Catching Up To The Queer Icons


Indian mythology is replete with characters and deities who do not conform to the accepted gender norms of the society. They are hailed in high regard and even worshipped as God. However, in real life, members of the LGBTQ community have a tough time, except for the ramp where queer fashion is going from strength to strength. Divya Beri highlights the Indian queer icons overshadowed by those from abroad.

Illustration by/ Anoushka Seth

For many decades now, members of the LGBTQ (lesbian, gay, bisexual, transgender, queer) community have largely been represented in pop culture and fashion, but does that make a human a popular queer icon and an eminent public figure? The queer icons – whether it is Freddie Mercury or Ellen DeGeneres to Karan Johar or Manvendra Singh Gohil, the first openly gay prince in the world – are admired since years. Some of the leading LGBTQ members are striking models, while others are gay designers who fight for gay rights and same-sex marriage. Designers, models and actors and actresses who are hailed as queer icons have had a fruitful career, the work in support of the community and have a large fanbase. Some of them are not necessarily a part of the LGBTQ community – even heterosexual or cisgender allies who completely support the cause of equality for the community and social movements that dissect homophobia/transphobia are equally iconic.

Fashion influenced by the splash of queer hasn’t been able to normalize and popularize itself to the fullest in India yet. It was not until the mid-2000s that the style of queer community made an impact on the runway and adopted by homegrown creators in their own creations and styles. Manish Arora, the renowned designer, established his eponymous label in 1997 and has since put forward his psychedelic aesthetics highlighted by neons and eccentric patterns. His designs are layered with queer undertones and that is what has made him a popular queer icon of India. Rohit Bal's 2003 Lakme Fashion Week Show had male models walking in skirts donning vermillion and nose rings – their masculine juxtaposed with their female side, yet again brought a splatter of queer to the runway. Prateik Babbar was seen bending gender norms by strutting the runway as a drag queen for Chola, who presented their gender-neutral collection at Lakme Fashion Week Winter Festive ‘18. He was accompanied by the popular performer and make-up artist from the LGBTQ community, Jason Arland, brandishing a sheer, artistically-layered and frilled ensemble paired with sharp boots that brought up the quirky queer quotient.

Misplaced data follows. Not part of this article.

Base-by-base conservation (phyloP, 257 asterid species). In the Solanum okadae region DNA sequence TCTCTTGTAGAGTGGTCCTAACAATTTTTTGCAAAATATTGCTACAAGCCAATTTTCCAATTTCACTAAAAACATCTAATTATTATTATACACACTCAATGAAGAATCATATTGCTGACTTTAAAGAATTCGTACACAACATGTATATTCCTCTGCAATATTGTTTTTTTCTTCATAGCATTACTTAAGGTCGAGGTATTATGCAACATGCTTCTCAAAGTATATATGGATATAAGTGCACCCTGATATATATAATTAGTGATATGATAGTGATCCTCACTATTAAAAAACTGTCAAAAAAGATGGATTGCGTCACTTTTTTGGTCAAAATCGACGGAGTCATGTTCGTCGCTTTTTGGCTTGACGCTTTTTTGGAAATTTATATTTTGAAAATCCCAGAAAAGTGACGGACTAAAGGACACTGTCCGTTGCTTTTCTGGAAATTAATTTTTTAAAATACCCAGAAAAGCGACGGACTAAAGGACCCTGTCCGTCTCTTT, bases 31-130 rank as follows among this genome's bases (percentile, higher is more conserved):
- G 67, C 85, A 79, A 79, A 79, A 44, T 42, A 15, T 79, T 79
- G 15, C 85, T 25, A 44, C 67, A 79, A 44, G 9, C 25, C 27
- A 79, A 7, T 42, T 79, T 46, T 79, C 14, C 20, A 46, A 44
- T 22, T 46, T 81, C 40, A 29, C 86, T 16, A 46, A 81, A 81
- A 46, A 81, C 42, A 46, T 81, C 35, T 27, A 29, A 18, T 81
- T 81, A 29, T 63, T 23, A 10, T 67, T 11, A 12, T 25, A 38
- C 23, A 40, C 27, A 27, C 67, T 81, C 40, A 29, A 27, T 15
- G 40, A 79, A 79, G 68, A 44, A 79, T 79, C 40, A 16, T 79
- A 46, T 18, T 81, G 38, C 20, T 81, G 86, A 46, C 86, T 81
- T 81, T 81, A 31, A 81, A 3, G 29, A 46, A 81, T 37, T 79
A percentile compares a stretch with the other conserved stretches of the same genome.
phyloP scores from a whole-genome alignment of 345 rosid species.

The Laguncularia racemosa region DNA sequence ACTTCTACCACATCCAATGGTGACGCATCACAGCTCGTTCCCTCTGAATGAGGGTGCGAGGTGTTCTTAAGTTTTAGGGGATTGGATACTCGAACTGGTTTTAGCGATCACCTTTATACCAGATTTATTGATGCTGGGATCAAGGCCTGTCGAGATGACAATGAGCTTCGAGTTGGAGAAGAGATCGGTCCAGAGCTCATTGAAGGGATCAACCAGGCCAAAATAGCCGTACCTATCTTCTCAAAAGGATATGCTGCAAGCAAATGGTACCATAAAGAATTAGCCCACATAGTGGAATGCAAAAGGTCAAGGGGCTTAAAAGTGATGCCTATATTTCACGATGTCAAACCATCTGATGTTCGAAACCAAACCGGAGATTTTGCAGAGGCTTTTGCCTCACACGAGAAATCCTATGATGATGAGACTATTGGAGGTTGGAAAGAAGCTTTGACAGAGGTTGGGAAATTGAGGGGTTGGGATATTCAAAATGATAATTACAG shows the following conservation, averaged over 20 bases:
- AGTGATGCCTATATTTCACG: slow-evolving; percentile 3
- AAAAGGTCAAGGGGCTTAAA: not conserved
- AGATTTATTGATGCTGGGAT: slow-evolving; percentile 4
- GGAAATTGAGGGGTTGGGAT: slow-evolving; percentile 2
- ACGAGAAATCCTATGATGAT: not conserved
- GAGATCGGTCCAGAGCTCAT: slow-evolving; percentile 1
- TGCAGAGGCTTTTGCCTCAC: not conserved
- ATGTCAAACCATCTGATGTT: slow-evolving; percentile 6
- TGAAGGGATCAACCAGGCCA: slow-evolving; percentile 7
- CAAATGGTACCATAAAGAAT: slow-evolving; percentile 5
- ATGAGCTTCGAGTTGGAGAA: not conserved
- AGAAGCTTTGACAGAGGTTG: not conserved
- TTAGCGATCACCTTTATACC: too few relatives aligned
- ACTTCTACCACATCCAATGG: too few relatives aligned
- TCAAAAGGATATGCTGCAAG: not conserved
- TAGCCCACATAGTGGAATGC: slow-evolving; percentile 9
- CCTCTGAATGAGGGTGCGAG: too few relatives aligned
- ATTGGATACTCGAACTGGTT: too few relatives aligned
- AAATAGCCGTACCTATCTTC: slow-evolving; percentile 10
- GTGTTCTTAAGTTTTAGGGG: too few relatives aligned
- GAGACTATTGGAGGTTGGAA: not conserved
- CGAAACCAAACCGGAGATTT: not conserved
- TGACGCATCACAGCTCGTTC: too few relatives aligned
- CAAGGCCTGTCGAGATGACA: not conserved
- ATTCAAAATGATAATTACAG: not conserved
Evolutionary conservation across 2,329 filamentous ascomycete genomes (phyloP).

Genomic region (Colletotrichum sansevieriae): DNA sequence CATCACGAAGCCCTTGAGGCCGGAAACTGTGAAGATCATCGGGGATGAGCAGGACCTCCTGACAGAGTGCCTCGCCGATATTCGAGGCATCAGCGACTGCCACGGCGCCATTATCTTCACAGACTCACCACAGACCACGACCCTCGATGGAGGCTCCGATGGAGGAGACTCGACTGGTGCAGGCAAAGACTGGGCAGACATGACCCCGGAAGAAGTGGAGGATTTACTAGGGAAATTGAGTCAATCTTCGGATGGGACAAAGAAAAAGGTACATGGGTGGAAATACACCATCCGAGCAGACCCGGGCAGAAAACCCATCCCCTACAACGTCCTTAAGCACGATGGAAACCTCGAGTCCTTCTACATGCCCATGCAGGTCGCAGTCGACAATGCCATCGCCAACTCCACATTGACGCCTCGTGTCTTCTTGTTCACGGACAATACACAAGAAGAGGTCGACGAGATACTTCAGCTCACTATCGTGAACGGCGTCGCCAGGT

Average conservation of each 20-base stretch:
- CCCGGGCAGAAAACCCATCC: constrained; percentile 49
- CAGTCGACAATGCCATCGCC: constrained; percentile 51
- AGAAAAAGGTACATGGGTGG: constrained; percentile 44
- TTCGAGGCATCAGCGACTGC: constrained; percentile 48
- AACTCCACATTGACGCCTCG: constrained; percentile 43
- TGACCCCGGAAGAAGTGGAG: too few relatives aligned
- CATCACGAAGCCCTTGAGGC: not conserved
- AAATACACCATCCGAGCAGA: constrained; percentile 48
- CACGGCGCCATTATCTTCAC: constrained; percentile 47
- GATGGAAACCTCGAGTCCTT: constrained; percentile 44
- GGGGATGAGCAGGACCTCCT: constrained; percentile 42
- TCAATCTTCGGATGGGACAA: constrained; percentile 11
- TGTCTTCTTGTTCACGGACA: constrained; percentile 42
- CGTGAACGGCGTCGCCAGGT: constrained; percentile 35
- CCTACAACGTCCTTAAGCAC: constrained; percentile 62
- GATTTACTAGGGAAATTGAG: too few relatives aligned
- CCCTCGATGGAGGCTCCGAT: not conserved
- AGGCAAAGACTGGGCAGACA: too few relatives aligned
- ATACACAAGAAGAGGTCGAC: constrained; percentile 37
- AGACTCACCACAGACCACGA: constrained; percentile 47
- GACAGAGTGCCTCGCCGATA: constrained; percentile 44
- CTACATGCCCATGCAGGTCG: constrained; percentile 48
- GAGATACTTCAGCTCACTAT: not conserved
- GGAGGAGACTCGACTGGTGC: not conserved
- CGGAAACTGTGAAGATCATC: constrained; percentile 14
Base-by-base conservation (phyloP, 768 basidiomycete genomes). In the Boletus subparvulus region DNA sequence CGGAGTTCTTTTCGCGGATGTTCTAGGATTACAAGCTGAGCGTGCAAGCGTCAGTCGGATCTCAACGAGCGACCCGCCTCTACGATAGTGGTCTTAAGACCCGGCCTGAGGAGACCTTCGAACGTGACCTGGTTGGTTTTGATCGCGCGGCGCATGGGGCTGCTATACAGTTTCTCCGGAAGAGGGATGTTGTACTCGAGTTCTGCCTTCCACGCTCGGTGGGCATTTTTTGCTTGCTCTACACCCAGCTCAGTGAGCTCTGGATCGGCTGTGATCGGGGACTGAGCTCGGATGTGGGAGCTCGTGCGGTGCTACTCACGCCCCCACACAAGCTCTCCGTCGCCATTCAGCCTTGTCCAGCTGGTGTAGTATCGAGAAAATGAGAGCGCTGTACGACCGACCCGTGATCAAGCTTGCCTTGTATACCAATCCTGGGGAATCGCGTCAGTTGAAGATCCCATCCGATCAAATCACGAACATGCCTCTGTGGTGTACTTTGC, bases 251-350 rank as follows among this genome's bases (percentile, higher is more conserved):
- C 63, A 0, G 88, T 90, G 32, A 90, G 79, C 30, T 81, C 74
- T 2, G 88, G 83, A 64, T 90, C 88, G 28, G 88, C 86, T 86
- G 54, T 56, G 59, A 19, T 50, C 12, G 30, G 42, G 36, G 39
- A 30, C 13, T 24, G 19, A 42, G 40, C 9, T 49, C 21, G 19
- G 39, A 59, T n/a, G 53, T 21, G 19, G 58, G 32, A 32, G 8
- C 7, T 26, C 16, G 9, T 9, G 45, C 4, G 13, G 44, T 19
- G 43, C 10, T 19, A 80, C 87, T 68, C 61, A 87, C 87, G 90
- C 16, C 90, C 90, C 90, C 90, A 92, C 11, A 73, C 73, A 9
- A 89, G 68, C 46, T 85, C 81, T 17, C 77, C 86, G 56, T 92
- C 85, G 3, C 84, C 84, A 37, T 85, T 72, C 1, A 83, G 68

Fashion with queer undertones should not be just a trend; it is a social unrest, a grounded challenge to freely perceive and present one’s personality, without being cut off by the society’s harsh knife of normalcy and stereotypes. While talking about queer icons, we must include the beloved and famous comedian, Ellen Degeneres. Her marriage to Portia de Rossi was controversial but also showed the world that the USA had started to accept same-sex marriage in 2008. She has effectively changed pop culture and became a face for the queer community. Alexander McQueen, a phenomenal fashion designer, was another such renowned queer icon was who was openly gay and described his coming out story as “straight from my mother’s womb on to the 96


gay parade”. He was extremely rebellious and that showed in his collections as a designer throughout his life. He considered himself to be an ’anarchist’ and did not believe in religion or the fact that another individual would control someone else. His views and creative outlook flourished in designs and stood out from the other designers due to the eclectic mix of craftsmanship, aesthetics, strong silhouettes and avant-garde style. Another fashion and queer icon, Karl Lagerfeld, was straightforwardly gay and represented the top fashion houses in his lifetime, including Chanel, Fendi, Chloe and many more. He propagated gay marriage throughout the years and made quite a mark for the representation and rights of the LGBTQ community.

Indian folklore is loaded with queer characters, even if they are not addressed directly as one. Devdutt Pattanaik’s ‘Shikandi’ throws light on an Indian folk character who bends the rigid lines of gender and sexuality. The irony is that Indian philosophy, on one hand, celebrates such gender-fluid characters but the society ambushes such people with rigidity. Queer fashion goes all the way back to history, culture and foundations. Be it the Ardhanareshwar, the androgynous form of Hindu deities, the masculine feminity in Kali or the feminine characteristics in the Hindu God, Krishna, all point towards the influence of queer culture in Indian mythology.

The queer icons have been and are still trying to make a difference for themselves and the community they belong to. In their own respective ways, they try to talk sense into individuals so they acknowledge queer sensibilities. The community is being upheld and not dismissed, like they have been for decades past, and there has been a lot of progress over the years. People are being mindful and sensitive of the community even though acceptance is still missing in many parts of the world. The LGBTQ community and the freedom of expression and sexuality that they stand for, is what makes them icons as they are the face of the community to the society.

Shift Roshini R